- Says national growth prospects attractive
- External reserves record marginal increase
While subdued United States dollar supply in the context of prolonged lower oil prices remains a key challenge for corporate bodies in Nigeria, especially those companies constrained by foreign exchange (FX) restrictions on certain imports, growth prospects for the country over the next three years are attractive, Moody’s Investors Service said in a report yesterday.
The report titled: ‘Corporates Nigeria: US Dollar Scarcity Remains Key Challenge to Improvement in the Corporate Sector,’ was posted on the global rating agency’s website.
This is just as the data on the Central Bank of Nigeria’s (CBN) website showed that the country’s external reserves recorded an increase of $216 million in two weeks, from the $23.948 billion it was on November 1, to $24.164 billion as at November14, 2016.
In an effort to meet part of the pent up demand for FX, the CBN recently ramped up supply to critical sectors of the economy by allocating the greenback to banks for onward sale to their customers through Special Secondary Market Intervention Retail Sales (SMIS). The interventions which commenced last month were done through 60-day forwards sale and was aimed specifically at meeting the FX payment of mature obligations for the importation of agriculture and industrial raw materials, machineries and equipment as well as spare parts and ticket sale remittances for airlines.
Nevertheless, Moody’s Vice-President and local market analyst for the Government of Nigeria, Aurélien Mali, in the report yesterday noted: “Nigeria is still undergoing a severe economic realignment to adjust to lower oil prices and the knock-on effect on its US dollar oil exports, which have led to reduced US dollar supply and lower GDP growth,”
Also, Moody’s Assistant Vice-President and the report’s co-author, Douglas Rowlings, noted: “The naira’s depreciation by nearly 60 per cent in June partially cleared accumulated US dollar demand and stabilised foreign currency reserves. However, access to US dollars through official channels remains challenging for some companies.”
Moody’s analysts held the view that foreign capital inflows into Nigeria were unlikely to rebound strongly as the existence of a “parallel market acts as a deterrent,” saying investors are hesitant to invest capital into Nigeria as long as there is uncertainty around the propensity for a further devaluation of the naira versus the US dollar.
To this end, Moody’s expects foreign investment inflows to continue “to be constrained until the parallel market naira per US dollar exchange rate moves closer to the official exchange rate”.
It noted that the supply of US dollars in Nigeria would improve over time as real growth rates pick up, which was expected to be supported by investment by multinational corporates wishing to further strengthen their domestic position in Nigeria or establish a presence in the country. This, in turn, should be underpinned by improving Gross Domestic Product (GDP) growth.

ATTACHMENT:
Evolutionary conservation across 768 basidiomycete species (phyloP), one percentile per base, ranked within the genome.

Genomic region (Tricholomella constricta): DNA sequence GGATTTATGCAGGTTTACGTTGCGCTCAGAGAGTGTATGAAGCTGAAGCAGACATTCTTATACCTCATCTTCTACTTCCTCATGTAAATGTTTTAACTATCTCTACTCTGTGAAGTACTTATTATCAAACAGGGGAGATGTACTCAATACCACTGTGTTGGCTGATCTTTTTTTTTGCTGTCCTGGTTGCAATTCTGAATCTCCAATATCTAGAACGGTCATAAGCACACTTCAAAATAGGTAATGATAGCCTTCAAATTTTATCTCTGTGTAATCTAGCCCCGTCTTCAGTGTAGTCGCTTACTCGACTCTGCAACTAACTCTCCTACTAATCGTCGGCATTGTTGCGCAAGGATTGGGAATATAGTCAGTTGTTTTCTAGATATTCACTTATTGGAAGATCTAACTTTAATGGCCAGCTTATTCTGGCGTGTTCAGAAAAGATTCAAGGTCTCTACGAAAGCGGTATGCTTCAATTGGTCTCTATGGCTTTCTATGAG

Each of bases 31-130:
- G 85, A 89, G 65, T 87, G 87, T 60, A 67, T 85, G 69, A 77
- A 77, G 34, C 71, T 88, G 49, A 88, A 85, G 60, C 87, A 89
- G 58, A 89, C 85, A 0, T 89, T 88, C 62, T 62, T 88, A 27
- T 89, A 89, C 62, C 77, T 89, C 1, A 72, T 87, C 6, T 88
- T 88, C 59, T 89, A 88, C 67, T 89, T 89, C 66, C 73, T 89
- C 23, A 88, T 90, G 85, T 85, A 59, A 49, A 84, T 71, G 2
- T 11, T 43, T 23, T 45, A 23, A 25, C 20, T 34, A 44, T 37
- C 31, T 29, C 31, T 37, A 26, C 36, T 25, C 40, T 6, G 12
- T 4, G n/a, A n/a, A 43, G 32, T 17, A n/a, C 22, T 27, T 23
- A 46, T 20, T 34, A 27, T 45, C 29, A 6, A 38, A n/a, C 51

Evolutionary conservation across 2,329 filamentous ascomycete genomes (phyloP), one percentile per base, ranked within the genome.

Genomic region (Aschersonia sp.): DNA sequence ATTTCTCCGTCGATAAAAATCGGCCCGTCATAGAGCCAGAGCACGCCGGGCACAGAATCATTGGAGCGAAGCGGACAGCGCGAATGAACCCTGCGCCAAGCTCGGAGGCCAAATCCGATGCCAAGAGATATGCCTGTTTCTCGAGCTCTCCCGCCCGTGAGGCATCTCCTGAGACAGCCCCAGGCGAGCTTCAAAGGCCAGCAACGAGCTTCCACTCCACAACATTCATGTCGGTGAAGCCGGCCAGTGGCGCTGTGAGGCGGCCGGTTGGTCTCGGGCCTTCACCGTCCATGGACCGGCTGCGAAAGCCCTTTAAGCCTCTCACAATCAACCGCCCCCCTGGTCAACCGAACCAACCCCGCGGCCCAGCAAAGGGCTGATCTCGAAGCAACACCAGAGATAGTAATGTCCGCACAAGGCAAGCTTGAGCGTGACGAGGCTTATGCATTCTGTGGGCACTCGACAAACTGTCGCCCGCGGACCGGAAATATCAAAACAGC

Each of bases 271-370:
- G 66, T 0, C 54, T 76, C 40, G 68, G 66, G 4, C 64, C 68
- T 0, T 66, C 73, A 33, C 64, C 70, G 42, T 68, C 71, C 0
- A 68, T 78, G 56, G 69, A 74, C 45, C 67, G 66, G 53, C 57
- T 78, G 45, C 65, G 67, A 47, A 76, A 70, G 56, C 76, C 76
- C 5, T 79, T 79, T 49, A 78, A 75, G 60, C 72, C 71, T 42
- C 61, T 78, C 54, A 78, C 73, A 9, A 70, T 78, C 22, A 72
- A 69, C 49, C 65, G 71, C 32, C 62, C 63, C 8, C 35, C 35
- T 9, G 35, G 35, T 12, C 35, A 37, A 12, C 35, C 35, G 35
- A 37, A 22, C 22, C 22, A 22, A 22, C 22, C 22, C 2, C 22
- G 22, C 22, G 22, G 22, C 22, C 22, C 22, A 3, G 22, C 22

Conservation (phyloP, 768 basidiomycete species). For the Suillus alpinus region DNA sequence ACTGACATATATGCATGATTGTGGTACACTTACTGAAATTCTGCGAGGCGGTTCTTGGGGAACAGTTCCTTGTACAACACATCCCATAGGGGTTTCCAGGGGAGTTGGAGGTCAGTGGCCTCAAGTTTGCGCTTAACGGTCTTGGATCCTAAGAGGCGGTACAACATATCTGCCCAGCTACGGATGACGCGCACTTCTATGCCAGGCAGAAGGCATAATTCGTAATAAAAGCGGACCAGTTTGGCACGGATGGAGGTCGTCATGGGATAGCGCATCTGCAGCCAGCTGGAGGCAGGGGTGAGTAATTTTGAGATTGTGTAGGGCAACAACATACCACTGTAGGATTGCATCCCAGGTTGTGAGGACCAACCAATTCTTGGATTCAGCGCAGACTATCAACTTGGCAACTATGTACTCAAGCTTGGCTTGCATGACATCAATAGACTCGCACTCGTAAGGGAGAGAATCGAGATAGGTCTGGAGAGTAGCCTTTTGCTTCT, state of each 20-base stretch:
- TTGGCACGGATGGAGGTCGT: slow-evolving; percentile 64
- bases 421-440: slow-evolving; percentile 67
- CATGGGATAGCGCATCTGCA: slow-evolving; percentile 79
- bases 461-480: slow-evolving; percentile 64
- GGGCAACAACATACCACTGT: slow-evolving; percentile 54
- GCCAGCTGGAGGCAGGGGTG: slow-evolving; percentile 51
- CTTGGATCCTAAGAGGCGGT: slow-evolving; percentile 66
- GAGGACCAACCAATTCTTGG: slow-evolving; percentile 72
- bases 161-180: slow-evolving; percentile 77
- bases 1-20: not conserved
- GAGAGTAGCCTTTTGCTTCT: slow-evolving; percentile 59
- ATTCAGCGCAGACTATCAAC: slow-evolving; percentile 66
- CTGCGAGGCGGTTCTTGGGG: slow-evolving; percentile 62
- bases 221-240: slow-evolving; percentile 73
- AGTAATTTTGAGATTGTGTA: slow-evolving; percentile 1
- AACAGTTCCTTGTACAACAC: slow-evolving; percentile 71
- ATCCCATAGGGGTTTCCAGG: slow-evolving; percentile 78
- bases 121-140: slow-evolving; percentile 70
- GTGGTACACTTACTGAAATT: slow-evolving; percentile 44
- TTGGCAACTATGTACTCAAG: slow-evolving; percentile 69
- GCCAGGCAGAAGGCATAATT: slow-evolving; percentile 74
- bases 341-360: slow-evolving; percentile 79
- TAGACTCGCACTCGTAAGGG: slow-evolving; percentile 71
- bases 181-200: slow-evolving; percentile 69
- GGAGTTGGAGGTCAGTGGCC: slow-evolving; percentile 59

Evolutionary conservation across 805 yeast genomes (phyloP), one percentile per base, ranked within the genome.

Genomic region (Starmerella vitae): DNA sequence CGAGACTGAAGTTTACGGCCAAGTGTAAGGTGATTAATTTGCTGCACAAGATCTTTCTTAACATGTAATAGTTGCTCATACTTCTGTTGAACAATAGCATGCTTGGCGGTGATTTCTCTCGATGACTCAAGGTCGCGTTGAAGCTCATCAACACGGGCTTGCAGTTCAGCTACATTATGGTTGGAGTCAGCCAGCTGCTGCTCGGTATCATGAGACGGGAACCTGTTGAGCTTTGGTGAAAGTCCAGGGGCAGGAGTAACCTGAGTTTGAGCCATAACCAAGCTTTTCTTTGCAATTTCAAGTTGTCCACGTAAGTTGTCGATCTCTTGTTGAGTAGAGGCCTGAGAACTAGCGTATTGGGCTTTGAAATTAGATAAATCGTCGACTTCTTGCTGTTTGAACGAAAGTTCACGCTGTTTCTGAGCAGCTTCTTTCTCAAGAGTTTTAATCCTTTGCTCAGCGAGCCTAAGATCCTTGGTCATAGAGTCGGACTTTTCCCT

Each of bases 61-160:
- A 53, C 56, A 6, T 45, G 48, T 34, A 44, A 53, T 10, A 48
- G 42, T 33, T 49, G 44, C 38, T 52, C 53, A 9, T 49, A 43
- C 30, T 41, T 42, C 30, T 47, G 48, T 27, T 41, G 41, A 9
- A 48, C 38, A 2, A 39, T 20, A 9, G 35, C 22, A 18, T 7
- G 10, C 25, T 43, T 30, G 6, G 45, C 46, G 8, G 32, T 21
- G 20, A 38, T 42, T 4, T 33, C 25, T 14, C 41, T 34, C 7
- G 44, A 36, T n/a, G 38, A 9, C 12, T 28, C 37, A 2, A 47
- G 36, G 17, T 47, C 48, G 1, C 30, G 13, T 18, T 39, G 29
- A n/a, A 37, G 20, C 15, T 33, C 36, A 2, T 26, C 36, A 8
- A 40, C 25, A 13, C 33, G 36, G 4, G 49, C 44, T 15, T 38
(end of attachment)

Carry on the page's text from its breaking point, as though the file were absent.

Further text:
“The foreign exchange limitation continues to pose challenges for corporates’ day-to-day operations, capital expenditure (capex) and financing activities. Corporates servicing US dollar debt commitments will continue to have priority access to US dollars but will need to issue requests at least three months in advance to be assured of requisite availability, while corporates requiring US dollars for their purposes, such as capex outside Nigeria, will continue to face difficulties in obtaining sufficient US dollars.
“Another source of US dollars through a rebound in oil production could support the reserves in the future, but it is hypothetical at this stage. If such development were to occur at the current exchange rate, it could balance supply and demand for US dollars in Nigeria.
“This, in turn, would lead to the eclipsing of the parallel market, which would encourage net portfolio inflows and should ensure that the official US dollar supply meets the total demand from Nigeria’s economy,” it added.
Looking ahead, Moody’s foresaw that growth prospects for Nigeria remains attractive for corporates over the next three years.
“Although Moody’s expects Nigerian consumers’ purchasing power to remain under pressure over the next 18 months, both domestic and foreign investment is expected to take advantage of Nigeria’s compelling economic fundamentals and are likely to rebound once the economy has fully stabilised.
“Nigeria remains the largest economy in sub-Saharan Africa on a purchasing power parity basis, offering a sizeable market for corporates. A growing middle class – both in percentage and absolute terms – and increasing consumer wealth levels will continue to support higher levels of discretionary income expenditure,” it added.
Meanwhile, the naira depreciated to N465 to the dollar on the parallel market yesterday, lower than the N455 to the dollar it was the previous day. But on the interbank FX market, the spot rate of the naira closed at N305.50 to the dollar yesterday.